For example, seventh- and eighth-graders might be enrolled in "power literacy" classes, ninth-graders in "expanding literacy."That certainly doesn't sound like anything that would make me want to read, and I am fairly literate already! I don't imagine it would be much better for the struggling kids who are put in the classes.
I don't know, obviously, what the students in these classes are reading, but it seems that it would be worth talking about how the schools are trying to inspire kids to read, not just how they are going to drill them on reading skills and, possibly, test them more often.
From my experiences with my own kids and with students, they will read if you let them read things that they are interested in. It is obvious. We are more interested in eading something we choose to read rather than something we are forced to read. Why should kids be any different?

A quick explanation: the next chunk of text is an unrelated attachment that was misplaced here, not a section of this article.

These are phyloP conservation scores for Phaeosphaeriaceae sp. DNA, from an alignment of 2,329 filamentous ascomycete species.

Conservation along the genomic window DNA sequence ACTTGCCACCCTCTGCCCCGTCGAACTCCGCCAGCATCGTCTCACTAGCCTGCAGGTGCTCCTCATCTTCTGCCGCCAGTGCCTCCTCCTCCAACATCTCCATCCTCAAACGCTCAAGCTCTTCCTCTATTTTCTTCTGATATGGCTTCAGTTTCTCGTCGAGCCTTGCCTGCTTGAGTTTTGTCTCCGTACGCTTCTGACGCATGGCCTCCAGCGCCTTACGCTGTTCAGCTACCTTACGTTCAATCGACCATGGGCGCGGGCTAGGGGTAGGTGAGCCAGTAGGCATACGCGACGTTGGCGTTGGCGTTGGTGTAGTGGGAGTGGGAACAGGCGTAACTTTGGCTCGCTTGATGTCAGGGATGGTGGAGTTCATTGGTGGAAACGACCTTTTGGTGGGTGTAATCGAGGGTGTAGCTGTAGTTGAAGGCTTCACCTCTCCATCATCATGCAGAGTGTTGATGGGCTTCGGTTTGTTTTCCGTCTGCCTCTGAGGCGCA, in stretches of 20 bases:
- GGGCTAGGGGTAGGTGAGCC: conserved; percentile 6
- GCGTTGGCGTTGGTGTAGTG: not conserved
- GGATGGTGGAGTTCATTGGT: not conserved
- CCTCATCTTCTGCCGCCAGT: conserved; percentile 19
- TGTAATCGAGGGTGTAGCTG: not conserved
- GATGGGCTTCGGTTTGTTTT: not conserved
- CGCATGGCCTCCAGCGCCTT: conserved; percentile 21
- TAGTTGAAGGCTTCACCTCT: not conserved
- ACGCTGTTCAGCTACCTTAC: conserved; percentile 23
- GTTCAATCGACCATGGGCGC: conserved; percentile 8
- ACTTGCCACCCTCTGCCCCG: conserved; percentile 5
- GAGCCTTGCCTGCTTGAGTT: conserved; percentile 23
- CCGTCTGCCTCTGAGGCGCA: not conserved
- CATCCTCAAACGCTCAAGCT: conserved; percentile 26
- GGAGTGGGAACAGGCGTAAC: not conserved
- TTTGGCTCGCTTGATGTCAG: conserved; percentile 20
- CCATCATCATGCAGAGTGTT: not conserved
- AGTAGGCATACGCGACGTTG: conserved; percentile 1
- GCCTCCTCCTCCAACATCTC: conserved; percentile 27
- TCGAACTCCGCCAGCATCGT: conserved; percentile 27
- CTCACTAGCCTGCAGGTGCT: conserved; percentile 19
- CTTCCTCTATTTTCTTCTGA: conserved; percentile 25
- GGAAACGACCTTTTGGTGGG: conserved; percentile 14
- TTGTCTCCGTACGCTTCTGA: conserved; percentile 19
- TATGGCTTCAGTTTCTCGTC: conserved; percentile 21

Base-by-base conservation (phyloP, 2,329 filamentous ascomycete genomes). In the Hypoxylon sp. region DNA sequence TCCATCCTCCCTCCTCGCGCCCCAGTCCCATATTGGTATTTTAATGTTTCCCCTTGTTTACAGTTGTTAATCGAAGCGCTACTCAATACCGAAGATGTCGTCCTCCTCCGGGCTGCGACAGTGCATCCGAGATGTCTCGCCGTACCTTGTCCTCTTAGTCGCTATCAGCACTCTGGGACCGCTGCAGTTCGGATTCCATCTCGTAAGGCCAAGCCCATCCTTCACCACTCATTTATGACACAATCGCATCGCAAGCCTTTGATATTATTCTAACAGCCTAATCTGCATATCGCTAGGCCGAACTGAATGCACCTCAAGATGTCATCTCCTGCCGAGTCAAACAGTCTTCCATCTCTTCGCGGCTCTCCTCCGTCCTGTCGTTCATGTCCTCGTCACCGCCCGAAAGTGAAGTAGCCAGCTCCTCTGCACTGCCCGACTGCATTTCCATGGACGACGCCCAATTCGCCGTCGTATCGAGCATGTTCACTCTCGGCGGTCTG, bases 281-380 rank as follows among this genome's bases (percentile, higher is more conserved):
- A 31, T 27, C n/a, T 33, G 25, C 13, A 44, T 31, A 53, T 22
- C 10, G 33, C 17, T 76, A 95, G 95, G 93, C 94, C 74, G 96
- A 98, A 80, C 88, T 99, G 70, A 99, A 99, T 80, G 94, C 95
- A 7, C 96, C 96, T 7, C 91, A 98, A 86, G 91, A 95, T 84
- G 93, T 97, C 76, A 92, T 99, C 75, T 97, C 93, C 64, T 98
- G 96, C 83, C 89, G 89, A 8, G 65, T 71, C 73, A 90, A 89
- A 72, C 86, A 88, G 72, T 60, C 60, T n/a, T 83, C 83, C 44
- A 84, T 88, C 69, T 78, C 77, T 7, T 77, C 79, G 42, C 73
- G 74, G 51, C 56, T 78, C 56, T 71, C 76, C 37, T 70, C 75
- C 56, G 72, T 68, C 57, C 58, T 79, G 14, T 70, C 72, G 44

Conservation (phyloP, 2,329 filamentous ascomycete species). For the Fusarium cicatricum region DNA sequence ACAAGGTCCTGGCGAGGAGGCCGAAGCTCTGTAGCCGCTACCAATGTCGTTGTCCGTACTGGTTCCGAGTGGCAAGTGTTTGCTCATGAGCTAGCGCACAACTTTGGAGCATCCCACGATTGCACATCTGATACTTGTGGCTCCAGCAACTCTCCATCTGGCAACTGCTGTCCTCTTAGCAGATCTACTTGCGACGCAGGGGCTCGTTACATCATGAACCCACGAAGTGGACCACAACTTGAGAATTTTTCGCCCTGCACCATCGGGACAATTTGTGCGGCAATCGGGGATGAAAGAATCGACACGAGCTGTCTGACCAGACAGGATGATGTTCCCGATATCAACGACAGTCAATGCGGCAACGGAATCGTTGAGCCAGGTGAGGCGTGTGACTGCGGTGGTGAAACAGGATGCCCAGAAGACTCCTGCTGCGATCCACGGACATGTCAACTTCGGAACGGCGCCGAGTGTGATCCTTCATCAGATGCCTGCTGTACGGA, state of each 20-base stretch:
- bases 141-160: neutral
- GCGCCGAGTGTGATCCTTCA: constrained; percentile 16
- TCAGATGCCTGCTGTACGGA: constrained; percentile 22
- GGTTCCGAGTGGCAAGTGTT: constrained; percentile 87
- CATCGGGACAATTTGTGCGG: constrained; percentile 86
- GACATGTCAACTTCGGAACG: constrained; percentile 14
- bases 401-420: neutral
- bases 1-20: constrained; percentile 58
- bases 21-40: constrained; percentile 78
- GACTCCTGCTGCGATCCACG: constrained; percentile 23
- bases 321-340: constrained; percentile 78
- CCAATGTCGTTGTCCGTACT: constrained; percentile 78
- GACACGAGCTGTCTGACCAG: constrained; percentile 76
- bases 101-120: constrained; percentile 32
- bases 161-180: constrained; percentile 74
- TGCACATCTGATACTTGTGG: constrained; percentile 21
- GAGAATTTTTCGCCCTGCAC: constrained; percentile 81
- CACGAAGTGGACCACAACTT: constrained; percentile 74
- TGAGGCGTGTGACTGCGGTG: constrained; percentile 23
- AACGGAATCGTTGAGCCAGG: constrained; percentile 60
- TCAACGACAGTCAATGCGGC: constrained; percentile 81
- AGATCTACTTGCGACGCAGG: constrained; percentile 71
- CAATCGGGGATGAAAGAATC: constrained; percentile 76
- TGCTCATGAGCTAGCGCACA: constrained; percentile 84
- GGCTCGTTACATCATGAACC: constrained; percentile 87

I had the opportunity to hear Jeff Wilhelm speak a few weeks ago, and he had some great suggestions on how to reach adolescent readers. None of them, I am sure, would be included in a "power literacy" class, although they should be! Wilhelm makes the point that kids need to see an immediate value to learning activities and that they seldom do. They too often think they are doing it for us, the teachers.
We have to get kids to see the value of what we are asking them to read. That, of course, presupposes that there is some value in it aside from completing the assignment or preparing for the test. If there isn't any real value for them, maybe we need to think about asking them to read something else. And this brings us back to the textbooks. Most of them contain things I wouldn't want to read! How can I force a student to read something even I am not interested in reading?